Blog posts, musings, and thoughts on life in general

I thought I couldn't be autistic because I didn't have any sensory issues.

Then I remembered how much I hate stickers. Thin, shiny bit of paper that stick to your skin. Urgh. And then they peel up at the edges and when you brush up against them they make a flicking noise... it makes me cringe. I hate going on training courses where they make you wear name stickers. I have learned to tolerate it, but I will take them off as soon as I can. The trouble is, taking them off involves touching them, and then when you try to throw them away they get stuck to your fingers...

While I'm on the subject on thin, shiny bits of paper, I also can't stand receipts. When I was younger I literally couldn't touch them without feeling a bit sick. Now I have desensitised myself enough that I can hold one with a thumb and finger until I can find a bin to put it in. Or I stuff them into a particular pocket of my handbag (which I can then steel myself to empty all in one go). If I'm shopping with my husband or daughter I will just get them to take the receipt. My husband is always telling me off for not keeping them, but, urgh, WHY WOULD I DO THAT???? I can't think of many things worse than a draw full of receipts. Actually, I can. Finding one in the bottom of a shopping bag.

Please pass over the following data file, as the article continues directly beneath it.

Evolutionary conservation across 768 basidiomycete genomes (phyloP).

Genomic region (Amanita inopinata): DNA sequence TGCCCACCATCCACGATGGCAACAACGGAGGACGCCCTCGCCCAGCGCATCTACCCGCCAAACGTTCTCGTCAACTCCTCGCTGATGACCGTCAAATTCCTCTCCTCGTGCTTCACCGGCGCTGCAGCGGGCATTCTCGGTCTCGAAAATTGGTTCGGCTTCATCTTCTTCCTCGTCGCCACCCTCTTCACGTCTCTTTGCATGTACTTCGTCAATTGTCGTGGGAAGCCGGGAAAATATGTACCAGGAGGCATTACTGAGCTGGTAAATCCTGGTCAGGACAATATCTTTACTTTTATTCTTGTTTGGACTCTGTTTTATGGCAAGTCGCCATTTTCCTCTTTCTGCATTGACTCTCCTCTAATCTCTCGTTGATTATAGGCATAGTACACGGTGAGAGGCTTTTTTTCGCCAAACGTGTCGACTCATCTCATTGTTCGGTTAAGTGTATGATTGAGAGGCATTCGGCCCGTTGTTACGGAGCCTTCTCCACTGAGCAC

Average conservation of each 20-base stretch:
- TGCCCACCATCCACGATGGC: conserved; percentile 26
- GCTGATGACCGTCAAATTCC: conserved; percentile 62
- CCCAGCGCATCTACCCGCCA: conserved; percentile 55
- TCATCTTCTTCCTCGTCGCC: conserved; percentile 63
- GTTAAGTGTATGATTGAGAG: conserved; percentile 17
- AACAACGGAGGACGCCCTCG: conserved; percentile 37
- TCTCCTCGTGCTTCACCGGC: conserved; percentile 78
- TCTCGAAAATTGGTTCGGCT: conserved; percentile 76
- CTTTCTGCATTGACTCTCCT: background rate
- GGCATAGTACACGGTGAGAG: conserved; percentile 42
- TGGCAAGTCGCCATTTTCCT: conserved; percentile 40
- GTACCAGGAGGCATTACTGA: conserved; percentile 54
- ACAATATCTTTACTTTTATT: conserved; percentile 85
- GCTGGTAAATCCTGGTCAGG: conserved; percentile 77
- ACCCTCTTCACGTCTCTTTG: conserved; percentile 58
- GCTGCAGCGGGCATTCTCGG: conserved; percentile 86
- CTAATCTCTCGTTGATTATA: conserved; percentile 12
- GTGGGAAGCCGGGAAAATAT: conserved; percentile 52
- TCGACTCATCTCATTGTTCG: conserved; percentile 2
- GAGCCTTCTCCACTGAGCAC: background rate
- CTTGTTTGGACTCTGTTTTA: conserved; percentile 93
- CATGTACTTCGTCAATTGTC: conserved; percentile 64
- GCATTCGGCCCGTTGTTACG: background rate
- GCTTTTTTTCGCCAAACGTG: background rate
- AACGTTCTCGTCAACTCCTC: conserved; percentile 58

After acknowledging that my dislike of thin, shiny bit of paper could potentially be described as a sensory issue, the realisations came thick and fast.

Toothpaste makes me gag. I have given up completely on cleaning my teeth in the mornings because I've been sick so many times. I can usually manage ok in the evenings but I need to do an awful lot of rinsing and spitting, and if I'm stressed or feeling down, teeth cleaning is the first thing to fall by the wayside.